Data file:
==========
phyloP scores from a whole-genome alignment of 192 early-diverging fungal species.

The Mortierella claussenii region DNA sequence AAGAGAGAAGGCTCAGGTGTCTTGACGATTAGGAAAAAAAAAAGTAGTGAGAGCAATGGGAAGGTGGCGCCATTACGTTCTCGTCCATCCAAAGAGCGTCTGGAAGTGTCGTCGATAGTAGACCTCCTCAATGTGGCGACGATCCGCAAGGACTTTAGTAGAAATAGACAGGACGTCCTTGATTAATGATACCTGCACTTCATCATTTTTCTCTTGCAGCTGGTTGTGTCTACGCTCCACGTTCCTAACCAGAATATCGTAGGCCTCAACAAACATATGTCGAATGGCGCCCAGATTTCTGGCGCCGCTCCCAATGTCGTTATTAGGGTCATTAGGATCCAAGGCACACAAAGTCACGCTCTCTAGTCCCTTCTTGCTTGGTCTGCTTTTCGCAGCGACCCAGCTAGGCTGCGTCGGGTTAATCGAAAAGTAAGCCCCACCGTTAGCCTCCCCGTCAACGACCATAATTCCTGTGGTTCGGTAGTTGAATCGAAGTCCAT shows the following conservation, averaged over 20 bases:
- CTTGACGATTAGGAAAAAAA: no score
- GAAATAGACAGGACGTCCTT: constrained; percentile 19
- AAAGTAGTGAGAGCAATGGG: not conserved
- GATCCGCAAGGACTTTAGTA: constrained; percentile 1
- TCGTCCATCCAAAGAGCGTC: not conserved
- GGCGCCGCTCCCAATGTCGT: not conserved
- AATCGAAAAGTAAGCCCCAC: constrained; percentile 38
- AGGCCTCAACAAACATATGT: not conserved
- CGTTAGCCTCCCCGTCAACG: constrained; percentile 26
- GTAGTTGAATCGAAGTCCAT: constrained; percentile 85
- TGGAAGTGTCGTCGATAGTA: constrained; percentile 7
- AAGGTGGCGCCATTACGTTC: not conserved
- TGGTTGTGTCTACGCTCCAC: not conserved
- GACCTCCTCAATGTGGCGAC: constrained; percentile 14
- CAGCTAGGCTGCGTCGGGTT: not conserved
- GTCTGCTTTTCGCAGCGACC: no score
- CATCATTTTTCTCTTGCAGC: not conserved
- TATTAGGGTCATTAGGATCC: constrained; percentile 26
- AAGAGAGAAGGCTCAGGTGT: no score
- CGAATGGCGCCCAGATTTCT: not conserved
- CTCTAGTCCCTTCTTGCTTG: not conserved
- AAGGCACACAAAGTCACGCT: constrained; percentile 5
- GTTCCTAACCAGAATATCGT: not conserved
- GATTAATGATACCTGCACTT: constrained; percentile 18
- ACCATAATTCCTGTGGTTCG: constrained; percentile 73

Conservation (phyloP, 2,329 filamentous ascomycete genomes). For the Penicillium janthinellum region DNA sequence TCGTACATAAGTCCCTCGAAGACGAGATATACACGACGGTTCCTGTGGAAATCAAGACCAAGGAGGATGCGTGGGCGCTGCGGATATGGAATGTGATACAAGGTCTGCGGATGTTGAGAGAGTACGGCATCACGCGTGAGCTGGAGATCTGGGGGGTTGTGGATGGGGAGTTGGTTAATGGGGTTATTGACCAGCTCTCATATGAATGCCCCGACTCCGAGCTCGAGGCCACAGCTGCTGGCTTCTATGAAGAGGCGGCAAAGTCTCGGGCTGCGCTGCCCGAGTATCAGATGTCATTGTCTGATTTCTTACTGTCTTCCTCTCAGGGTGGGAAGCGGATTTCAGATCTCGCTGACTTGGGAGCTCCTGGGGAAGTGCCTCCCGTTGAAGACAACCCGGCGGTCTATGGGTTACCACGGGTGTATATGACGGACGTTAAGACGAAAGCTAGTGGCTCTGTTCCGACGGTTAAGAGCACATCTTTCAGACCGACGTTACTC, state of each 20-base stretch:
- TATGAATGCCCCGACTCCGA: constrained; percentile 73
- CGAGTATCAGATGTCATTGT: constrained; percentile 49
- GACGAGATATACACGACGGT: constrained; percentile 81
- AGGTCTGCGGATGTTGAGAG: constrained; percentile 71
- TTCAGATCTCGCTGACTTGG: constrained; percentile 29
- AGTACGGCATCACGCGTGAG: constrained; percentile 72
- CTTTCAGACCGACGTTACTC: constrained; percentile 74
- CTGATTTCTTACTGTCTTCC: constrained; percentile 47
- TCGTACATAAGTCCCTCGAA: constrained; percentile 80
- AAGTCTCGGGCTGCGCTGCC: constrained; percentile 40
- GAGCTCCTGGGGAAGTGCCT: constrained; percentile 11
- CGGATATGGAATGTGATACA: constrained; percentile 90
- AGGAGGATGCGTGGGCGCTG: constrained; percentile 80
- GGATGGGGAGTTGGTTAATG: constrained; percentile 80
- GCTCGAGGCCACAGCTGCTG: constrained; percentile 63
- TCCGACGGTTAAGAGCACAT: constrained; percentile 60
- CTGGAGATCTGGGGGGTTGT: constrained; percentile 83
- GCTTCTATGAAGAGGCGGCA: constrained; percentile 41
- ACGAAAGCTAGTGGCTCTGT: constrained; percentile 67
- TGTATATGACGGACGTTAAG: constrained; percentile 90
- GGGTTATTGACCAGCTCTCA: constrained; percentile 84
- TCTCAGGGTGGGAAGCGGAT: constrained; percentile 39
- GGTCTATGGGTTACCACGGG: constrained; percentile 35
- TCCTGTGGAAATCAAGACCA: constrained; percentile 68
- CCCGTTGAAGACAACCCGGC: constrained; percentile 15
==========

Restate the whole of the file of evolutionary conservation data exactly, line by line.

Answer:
phyloP scores from a whole-genome alignment of 192 early-diverging fungal species.

The Mortierella claussenii region DNA sequence AAGAGAGAAGGCTCAGGTGTCTTGACGATTAGGAAAAAAAAAAGTAGTGAGAGCAATGGGAAGGTGGCGCCATTACGTTCTCGTCCATCCAAAGAGCGTCTGGAAGTGTCGTCGATAGTAGACCTCCTCAATGTGGCGACGATCCGCAAGGACTTTAGTAGAAATAGACAGGACGTCCTTGATTAATGATACCTGCACTTCATCATTTTTCTCTTGCAGCTGGTTGTGTCTACGCTCCACGTTCCTAACCAGAATATCGTAGGCCTCAACAAACATATGTCGAATGGCGCCCAGATTTCTGGCGCCGCTCCCAATGTCGTTATTAGGGTCATTAGGATCCAAGGCACACAAAGTCACGCTCTCTAGTCCCTTCTTGCTTGGTCTGCTTTTCGCAGCGACCCAGCTAGGCTGCGTCGGGTTAATCGAAAAGTAAGCCCCACCGTTAGCCTCCCCGTCAACGACCATAATTCCTGTGGTTCGGTAGTTGAATCGAAGTCCAT shows the following conservation, averaged over 20 bases:
- CTTGACGATTAGGAAAAAAA: no score
- GAAATAGACAGGACGTCCTT: constrained; percentile 19
- AAAGTAGTGAGAGCAATGGG: not conserved
- GATCCGCAAGGACTTTAGTA: constrained; percentile 1
- TCGTCCATCCAAAGAGCGTC: not conserved
- GGCGCCGCTCCCAATGTCGT: not conserved
- AATCGAAAAGTAAGCCCCAC: constrained; percentile 38
- AGGCCTCAACAAACATATGT: not conserved
- CGTTAGCCTCCCCGTCAACG: constrained; percentile 26
- GTAGTTGAATCGAAGTCCAT: constrained; percentile 85
- TGGAAGTGTCGTCGATAGTA: constrained; percentile 7
- AAGGTGGCGCCATTACGTTC: not conserved
- TGGTTGTGTCTACGCTCCAC: not conserved
- GACCTCCTCAATGTGGCGAC: constrained; percentile 14
- CAGCTAGGCTGCGTCGGGTT: not conserved
- GTCTGCTTTTCGCAGCGACC: no score
- CATCATTTTTCTCTTGCAGC: not conserved
- TATTAGGGTCATTAGGATCC: constrained; percentile 26
- AAGAGAGAAGGCTCAGGTGT: no score
- CGAATGGCGCCCAGATTTCT: not conserved
- CTCTAGTCCCTTCTTGCTTG: not conserved
- AAGGCACACAAAGTCACGCT: constrained; percentile 5
- GTTCCTAACCAGAATATCGT: not conserved
- GATTAATGATACCTGCACTT: constrained; percentile 18
- ACCATAATTCCTGTGGTTCG: constrained; percentile 73

Conservation (phyloP, 2,329 filamentous ascomycete genomes). For the Penicillium janthinellum region DNA sequence TCGTACATAAGTCCCTCGAAGACGAGATATACACGACGGTTCCTGTGGAAATCAAGACCAAGGAGGATGCGTGGGCGCTGCGGATATGGAATGTGATACAAGGTCTGCGGATGTTGAGAGAGTACGGCATCACGCGTGAGCTGGAGATCTGGGGGGTTGTGGATGGGGAGTTGGTTAATGGGGTTATTGACCAGCTCTCATATGAATGCCCCGACTCCGAGCTCGAGGCCACAGCTGCTGGCTTCTATGAAGAGGCGGCAAAGTCTCGGGCTGCGCTGCCCGAGTATCAGATGTCATTGTCTGATTTCTTACTGTCTTCCTCTCAGGGTGGGAAGCGGATTTCAGATCTCGCTGACTTGGGAGCTCCTGGGGAAGTGCCTCCCGTTGAAGACAACCCGGCGGTCTATGGGTTACCACGGGTGTATATGACGGACGTTAAGACGAAAGCTAGTGGCTCTGTTCCGACGGTTAAGAGCACATCTTTCAGACCGACGTTACTC, state of each 20-base stretch:
- TATGAATGCCCCGACTCCGA: constrained; percentile 73
- CGAGTATCAGATGTCATTGT: constrained; percentile 49
- GACGAGATATACACGACGGT: constrained; percentile 81
- AGGTCTGCGGATGTTGAGAG: constrained; percentile 71
- TTCAGATCTCGCTGACTTGG: constrained; percentile 29
- AGTACGGCATCACGCGTGAG: constrained; percentile 72
- CTTTCAGACCGACGTTACTC: constrained; percentile 74
- CTGATTTCTTACTGTCTTCC: constrained; percentile 47
- TCGTACATAAGTCCCTCGAA: constrained; percentile 80
- AAGTCTCGGGCTGCGCTGCC: constrained; percentile 40
- GAGCTCCTGGGGAAGTGCCT: constrained; percentile 11
- CGGATATGGAATGTGATACA: constrained; percentile 90
- AGGAGGATGCGTGGGCGCTG: constrained; percentile 80
- GGATGGGGAGTTGGTTAATG: constrained; percentile 80
- GCTCGAGGCCACAGCTGCTG: constrained; percentile 63
- TCCGACGGTTAAGAGCACAT: constrained; percentile 60
- CTGGAGATCTGGGGGGTTGT: constrained; percentile 83
- GCTTCTATGAAGAGGCGGCA: constrained; percentile 41
- ACGAAAGCTAGTGGCTCTGT: constrained; percentile 67
- TGTATATGACGGACGTTAAG: constrained; percentile 90
- GGGTTATTGACCAGCTCTCA: constrained; percentile 84
- TCTCAGGGTGGGAAGCGGAT: constrained; percentile 39
- GGTCTATGGGTTACCACGGG: constrained; percentile 35
- TCCTGTGGAAATCAAGACCA: constrained; percentile 68
- CCCGTTGAAGACAACCCGGC: constrained; percentile 15